Phillip Martin, senior investigative reporter for the GBH News Center for Investigative Reporting, will be inducted into the Massachusetts Broadcasters Hall of Fame in June. He has been recognized throughout his career for in-depth and thought-provoking reports on inequities and social justice. He earned a master's degree from the Fletcher School of Law and Diplomacy at Tufts University and studied at Harvard Law School and the University of California at Berkeley.

What are you reading or listening to now? 

I'm reading several books and articles relative to my deep concerns about the possibility of authoritarianism taking hold in the United States and ending multi-racial democracy. I am re-reading How Fascism Works by Jason Stanley and have just started reading Rachel Maddow's Prequel - An American Fight Against Fascism. I'm also reading Neil Postman's prophetic treatise on expanding digital technology Technopoly: The Surrender of Culture and Technology. In addition, I'm reading Heather Cox Richardson's Letter from an American regularly. I'm also reading poetry by Kythe Heller and Firebird and Echo's Errand by Keith Jones.

Who is your role model or inspiration?

There is no easy answer to that question. I have many role models, from the late great poet Gil Scott Heron to my mom the late Louise Brown. I also derive inspiration from W.E.B. Dubois; Charles Ogletree, the legendary attorney; newsman Danny Schechter (“The News Dissector”); Rachel Maddow; Marshall McLuhan; and investigative journalists I.F. Stone and Ida B. Wells.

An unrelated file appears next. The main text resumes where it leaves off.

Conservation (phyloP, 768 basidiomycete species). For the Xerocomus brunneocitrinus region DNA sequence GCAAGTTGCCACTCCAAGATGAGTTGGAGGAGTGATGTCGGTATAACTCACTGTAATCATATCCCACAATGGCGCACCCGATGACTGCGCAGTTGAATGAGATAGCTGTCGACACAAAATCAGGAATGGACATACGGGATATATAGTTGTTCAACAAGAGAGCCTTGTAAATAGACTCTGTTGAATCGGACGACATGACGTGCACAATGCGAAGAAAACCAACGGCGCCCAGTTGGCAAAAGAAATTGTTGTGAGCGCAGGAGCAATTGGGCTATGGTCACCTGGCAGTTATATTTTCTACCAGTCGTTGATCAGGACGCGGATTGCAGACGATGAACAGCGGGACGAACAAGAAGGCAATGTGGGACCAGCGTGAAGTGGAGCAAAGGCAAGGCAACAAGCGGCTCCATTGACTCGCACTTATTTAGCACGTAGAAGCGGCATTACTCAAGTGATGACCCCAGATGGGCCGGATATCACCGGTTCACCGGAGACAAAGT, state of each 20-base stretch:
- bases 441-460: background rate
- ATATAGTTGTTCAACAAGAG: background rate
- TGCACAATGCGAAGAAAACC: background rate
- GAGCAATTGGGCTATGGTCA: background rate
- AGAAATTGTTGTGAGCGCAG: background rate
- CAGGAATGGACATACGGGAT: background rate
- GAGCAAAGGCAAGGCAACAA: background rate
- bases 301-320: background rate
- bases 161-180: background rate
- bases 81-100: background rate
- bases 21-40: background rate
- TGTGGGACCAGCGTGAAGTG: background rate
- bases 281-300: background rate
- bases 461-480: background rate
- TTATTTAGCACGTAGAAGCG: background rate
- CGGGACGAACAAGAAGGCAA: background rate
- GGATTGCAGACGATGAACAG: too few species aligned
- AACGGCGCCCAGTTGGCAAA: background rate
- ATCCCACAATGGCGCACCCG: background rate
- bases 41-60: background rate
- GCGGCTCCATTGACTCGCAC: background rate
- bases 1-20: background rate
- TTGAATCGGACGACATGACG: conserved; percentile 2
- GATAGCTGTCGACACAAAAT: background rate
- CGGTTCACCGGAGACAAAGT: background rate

Why did you become a public media journalist? 

There is no better environment for telling factual stories and shining a much-needed light on social injustices here and abroad. Public media, like podcasting today, was seen as a means of elongating stories that are often collapsed into 30-second news spots on commercial radio. Though much has changed, GBH still allows a freedom to elaborate and investigate, a freedom not often found at other media institutions. 

What is one word to describe your job? 


Describe an impact that a story that you produced made. 

My series on caste led, I believe, to a wider discussion of this issue in the Boston area and elsewhere. I also believe my two-part report on a Russia-based technology center, Skoltech, helped pressure MIT to reconsider its relationship with the Moscow-based institution. Finally, I believe my stories on the murder of DJ Henry by a Westchester County policeman kept the injustice of this story at the center of public attention. 

Read Phillip Martin’s stories here.